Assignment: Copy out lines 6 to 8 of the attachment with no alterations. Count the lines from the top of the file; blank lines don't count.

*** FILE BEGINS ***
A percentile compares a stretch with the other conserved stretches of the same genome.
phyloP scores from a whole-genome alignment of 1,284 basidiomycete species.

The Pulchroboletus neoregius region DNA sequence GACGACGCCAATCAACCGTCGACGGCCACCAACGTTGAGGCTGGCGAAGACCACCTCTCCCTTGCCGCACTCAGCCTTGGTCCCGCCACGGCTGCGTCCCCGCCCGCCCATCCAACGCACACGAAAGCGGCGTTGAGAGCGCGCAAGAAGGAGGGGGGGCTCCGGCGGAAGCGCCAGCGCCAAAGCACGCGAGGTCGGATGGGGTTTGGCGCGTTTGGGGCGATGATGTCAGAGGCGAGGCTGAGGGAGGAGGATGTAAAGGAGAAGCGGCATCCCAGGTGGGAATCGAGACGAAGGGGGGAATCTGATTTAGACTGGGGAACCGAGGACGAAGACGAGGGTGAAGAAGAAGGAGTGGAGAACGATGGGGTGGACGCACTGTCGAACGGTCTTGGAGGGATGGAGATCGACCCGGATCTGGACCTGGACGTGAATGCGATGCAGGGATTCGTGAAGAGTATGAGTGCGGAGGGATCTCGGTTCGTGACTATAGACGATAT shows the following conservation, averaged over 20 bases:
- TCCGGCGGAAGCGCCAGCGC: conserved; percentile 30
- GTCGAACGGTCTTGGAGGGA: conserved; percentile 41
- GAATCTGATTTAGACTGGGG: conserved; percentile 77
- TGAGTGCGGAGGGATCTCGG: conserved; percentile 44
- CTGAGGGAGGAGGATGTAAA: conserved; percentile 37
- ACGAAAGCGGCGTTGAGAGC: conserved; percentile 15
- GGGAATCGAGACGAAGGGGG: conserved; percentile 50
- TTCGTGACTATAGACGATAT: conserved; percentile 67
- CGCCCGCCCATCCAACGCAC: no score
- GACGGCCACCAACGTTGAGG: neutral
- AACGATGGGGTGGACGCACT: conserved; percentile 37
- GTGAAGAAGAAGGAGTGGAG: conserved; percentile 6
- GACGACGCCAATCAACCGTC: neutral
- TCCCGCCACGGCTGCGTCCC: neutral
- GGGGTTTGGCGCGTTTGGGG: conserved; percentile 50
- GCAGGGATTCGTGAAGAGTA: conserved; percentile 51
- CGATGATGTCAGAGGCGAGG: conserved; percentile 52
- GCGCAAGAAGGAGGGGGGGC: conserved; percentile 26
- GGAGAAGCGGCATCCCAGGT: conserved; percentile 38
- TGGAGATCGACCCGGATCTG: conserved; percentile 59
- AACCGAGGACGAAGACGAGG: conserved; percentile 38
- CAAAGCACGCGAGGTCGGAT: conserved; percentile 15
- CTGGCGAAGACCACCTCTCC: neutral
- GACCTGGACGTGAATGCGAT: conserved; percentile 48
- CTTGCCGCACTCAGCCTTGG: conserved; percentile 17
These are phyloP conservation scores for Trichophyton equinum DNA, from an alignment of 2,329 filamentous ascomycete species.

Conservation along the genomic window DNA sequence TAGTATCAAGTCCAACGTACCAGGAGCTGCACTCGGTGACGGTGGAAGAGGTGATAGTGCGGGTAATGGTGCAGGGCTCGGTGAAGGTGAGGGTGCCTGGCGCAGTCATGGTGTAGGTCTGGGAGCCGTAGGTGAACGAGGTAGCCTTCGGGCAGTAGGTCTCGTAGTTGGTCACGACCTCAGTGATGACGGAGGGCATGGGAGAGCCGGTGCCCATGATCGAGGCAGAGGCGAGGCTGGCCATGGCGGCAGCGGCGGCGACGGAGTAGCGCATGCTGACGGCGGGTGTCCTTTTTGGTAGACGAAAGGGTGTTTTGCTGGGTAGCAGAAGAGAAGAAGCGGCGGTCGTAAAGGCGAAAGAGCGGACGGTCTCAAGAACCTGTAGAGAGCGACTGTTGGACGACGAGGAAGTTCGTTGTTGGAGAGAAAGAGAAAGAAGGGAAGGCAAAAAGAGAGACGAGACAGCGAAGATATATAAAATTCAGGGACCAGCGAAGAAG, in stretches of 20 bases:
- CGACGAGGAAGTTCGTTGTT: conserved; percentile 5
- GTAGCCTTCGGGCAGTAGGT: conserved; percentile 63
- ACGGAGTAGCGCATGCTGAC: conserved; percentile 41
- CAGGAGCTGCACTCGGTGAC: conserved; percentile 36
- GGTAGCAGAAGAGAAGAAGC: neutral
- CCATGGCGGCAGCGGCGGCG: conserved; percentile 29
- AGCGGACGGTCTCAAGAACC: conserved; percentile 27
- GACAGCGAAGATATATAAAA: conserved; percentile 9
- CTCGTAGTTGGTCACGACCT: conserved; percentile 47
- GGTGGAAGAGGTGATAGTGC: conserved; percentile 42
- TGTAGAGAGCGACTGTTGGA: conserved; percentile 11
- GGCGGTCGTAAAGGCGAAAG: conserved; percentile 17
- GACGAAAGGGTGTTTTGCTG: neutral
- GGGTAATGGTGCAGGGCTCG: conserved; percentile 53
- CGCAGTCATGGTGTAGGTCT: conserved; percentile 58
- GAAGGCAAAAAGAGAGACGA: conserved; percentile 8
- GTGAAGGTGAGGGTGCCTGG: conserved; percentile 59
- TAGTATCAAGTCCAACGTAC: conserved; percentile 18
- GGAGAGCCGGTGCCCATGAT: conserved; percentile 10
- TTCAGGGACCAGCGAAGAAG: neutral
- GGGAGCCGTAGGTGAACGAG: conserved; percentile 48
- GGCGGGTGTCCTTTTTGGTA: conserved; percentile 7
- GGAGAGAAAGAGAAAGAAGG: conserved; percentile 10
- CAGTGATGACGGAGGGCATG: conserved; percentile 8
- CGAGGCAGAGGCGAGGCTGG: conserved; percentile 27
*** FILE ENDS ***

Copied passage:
- GAATCTGATTTAGACTGGGG: conserved; percentile 77
- TGAGTGCGGAGGGATCTCGG: conserved; percentile 44
- CTGAGGGAGGAGGATGTAAA: conserved; percentile 37